Hiding from the public is only hurting the golf star's reputation, says a sports management expert

By Liz McNeil
Updated January 05, 2010 03:35 PM
Jennifer Mitchell/Splash News Online

It’s been 39 days since Tiger Woods crashed his car outside his Orlando, Fla., home – and the golf superstar has not been seen in public since that night, a fact that could be doing permanent damage to his image.

One expert, John Eckel, CEO of Alliance, a sports and entertainment marketing company, says Woods’s behavior is a perfect example of what not to do. “Crisis 101 is you get out in front of the story as early as you can and tell the truth,” he says. “This is something Tiger never did.”

While a source close to Woods says, “Tiger is getting his head straight right now … and doing what he needs to do for his family and his well being, Eckel maintains there’s a risk to hiding out and not addressing his infidelity scandal head-on.

“This is Def Con 4 for his team,” says Eckel. “The hardest thing is to go in front of the media. The easiest thing is to back off – and that’s what they did.

“There are two courts – a legal court and the court of public opinion, and they ignored the court of public opinion,” he says. “He has been in a free fall with his endorsements and had he gotten out in front, some of that may have been preventable.”
PHOTO: ‘Raw’ Tiger Woods Shots on Cover of Vanity Fair
After the scandal broke, Woods was dropped by AT&T and by the consulting company Accenture.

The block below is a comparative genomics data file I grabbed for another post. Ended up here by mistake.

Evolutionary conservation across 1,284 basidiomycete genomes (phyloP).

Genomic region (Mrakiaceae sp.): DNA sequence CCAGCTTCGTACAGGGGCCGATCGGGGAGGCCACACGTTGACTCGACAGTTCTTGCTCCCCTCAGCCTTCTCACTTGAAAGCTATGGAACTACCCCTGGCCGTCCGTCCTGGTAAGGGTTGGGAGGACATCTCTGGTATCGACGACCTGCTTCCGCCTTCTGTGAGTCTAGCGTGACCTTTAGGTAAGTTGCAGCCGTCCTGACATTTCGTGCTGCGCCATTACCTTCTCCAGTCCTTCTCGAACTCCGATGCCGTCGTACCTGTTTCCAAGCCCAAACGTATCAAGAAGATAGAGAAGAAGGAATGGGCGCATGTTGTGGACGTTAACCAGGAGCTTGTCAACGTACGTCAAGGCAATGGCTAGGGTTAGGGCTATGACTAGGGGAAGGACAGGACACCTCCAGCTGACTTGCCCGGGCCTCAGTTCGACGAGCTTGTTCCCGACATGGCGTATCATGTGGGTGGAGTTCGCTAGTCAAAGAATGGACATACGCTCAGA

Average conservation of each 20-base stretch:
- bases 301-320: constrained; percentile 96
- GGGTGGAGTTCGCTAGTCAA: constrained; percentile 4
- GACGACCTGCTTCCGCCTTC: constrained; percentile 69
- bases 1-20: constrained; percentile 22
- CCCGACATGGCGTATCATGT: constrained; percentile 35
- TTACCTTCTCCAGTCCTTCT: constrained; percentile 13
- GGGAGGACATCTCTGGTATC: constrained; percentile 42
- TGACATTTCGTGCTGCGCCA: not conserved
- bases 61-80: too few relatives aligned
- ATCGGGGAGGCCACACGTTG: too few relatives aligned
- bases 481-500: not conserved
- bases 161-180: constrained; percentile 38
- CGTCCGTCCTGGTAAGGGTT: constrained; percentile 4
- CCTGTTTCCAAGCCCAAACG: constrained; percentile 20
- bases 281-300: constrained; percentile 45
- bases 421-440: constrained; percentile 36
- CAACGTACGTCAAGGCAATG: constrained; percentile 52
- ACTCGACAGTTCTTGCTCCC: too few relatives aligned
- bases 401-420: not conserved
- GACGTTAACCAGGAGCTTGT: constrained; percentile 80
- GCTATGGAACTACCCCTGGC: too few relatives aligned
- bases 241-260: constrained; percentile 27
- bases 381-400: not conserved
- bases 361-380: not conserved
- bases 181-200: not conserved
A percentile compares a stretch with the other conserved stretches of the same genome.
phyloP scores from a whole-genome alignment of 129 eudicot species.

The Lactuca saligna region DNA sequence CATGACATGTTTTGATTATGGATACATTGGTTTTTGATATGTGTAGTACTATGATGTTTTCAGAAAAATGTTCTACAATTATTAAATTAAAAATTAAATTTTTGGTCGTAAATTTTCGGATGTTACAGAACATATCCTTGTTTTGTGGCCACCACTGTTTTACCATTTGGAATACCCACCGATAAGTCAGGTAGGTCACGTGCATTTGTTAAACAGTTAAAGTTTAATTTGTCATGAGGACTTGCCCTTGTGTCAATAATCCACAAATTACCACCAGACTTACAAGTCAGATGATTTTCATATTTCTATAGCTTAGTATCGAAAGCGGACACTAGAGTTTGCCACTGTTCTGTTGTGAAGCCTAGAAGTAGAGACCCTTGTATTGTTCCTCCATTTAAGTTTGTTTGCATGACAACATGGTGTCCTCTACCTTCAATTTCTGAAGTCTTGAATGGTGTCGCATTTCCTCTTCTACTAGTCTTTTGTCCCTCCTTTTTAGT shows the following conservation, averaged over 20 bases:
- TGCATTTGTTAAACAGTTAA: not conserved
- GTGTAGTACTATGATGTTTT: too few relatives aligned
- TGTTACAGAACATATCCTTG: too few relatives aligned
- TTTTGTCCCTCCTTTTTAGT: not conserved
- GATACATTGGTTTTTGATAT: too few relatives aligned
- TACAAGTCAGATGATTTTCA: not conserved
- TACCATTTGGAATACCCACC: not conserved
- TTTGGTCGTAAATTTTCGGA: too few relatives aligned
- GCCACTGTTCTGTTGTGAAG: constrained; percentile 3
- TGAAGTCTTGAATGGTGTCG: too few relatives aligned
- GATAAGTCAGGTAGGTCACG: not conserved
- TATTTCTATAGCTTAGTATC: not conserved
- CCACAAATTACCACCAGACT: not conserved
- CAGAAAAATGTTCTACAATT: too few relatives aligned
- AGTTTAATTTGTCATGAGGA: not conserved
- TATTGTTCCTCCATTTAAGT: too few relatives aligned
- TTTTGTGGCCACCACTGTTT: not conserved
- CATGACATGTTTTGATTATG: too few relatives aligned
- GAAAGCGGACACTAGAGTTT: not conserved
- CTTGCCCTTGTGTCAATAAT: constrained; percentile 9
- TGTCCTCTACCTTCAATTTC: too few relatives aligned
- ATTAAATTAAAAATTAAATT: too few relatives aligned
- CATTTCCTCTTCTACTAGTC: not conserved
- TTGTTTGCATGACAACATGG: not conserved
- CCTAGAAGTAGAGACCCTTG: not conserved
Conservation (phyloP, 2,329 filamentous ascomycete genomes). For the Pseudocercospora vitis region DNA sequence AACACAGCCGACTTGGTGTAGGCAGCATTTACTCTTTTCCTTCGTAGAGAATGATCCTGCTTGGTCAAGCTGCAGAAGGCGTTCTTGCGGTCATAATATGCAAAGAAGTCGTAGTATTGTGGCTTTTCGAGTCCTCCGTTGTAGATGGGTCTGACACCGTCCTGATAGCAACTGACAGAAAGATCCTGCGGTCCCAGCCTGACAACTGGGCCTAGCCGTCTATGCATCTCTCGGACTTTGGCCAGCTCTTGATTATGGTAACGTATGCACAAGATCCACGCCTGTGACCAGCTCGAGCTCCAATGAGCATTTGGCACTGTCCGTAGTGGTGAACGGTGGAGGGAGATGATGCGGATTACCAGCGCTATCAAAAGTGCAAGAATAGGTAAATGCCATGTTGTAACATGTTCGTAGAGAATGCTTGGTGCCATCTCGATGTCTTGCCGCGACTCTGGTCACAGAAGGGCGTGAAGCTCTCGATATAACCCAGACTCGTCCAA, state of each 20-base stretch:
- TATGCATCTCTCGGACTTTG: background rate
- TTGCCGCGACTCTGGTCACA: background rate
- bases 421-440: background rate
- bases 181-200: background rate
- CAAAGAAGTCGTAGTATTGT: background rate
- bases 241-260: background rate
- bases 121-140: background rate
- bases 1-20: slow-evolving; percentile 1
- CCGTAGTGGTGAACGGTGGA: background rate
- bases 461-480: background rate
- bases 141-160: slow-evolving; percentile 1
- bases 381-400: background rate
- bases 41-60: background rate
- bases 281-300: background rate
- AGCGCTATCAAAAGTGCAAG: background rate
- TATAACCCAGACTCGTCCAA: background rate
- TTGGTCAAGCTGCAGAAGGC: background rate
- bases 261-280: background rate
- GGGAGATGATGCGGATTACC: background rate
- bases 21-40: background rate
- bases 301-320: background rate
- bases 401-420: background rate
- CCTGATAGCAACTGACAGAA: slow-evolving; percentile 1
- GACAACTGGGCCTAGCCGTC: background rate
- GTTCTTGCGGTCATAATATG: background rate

Still, Nike has maintained their relationship with Woods. And EA Sports announced Monday that that they will continue working with Woods on their online golf game. “Our relationship with Tiger has always been rooted in golf,” they said. “By his own admission, he’s made some mistakes off the course. But regardless of what’s happening in his personal life, and regardless of his decision to take a personal leave from the sport, Tiger Woods is still one of the greatest athletes in history.”

  • The longer Woods waits to show himself, however, the more he may be hurting himself. “It does him no good,” says Eckel. “Had he come forward about his side of the story and an act of contrition, it would have played better than having it come out piecemeal. He would have taken all the oxygen out of all the women’s statements …. Every other day, another women was coming forward with new allegations with nobody there to refute it or nobody there to get in front of it.”
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  • Woods’s Dec. 11 announcement, which included an apology for his “infidelity” and a pledge to “focus my attention on being a better husband, father and person,” was a positive step.

“Common sense is that if there is an apology to be rendered, you make it,” notes Eckel. “The world, both his fans and the general marketplace, are very forgiving but when you deliberately make yourself inaccessible or disguise the truth, it inevitably comes out and it’s always worse.”

Reporting by STEVE HELLING